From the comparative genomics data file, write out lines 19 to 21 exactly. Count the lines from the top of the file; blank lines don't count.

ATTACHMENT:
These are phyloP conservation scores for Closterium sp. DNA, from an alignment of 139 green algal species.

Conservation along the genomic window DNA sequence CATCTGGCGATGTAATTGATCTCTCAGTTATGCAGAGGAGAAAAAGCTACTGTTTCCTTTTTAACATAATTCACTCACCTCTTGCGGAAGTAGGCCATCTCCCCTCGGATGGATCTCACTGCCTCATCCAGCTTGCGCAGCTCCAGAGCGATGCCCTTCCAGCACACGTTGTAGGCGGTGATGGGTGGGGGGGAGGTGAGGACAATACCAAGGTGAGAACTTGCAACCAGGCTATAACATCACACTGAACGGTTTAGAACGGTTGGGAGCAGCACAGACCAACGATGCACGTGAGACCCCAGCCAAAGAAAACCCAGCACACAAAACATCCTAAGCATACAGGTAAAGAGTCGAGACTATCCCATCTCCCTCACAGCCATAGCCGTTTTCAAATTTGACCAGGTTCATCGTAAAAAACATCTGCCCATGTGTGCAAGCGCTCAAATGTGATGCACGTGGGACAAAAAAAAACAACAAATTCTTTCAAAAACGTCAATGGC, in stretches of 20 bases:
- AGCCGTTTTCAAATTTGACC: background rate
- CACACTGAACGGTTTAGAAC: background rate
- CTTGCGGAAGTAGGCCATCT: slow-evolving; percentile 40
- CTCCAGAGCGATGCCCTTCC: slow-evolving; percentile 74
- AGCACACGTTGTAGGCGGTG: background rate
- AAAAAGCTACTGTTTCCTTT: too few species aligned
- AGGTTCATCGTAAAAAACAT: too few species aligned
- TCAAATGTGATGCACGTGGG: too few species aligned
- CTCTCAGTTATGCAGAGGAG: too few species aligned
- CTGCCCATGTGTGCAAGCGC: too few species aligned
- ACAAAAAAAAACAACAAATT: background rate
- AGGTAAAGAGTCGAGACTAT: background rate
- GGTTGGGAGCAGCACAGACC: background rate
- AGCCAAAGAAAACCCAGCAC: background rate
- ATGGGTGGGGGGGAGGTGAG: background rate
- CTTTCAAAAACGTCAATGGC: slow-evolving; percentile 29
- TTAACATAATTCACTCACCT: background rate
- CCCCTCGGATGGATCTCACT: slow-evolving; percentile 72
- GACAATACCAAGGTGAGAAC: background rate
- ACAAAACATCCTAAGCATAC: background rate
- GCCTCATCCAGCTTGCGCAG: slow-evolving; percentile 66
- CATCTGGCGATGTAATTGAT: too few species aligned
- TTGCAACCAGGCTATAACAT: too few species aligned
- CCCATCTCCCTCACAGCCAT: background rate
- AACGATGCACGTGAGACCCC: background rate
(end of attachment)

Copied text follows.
- TTAACATAATTCACTCACCT: background rate
- CCCCTCGGATGGATCTCACT: slow-evolving; percentile 72
- GACAATACCAAGGTGAGAAC: background rate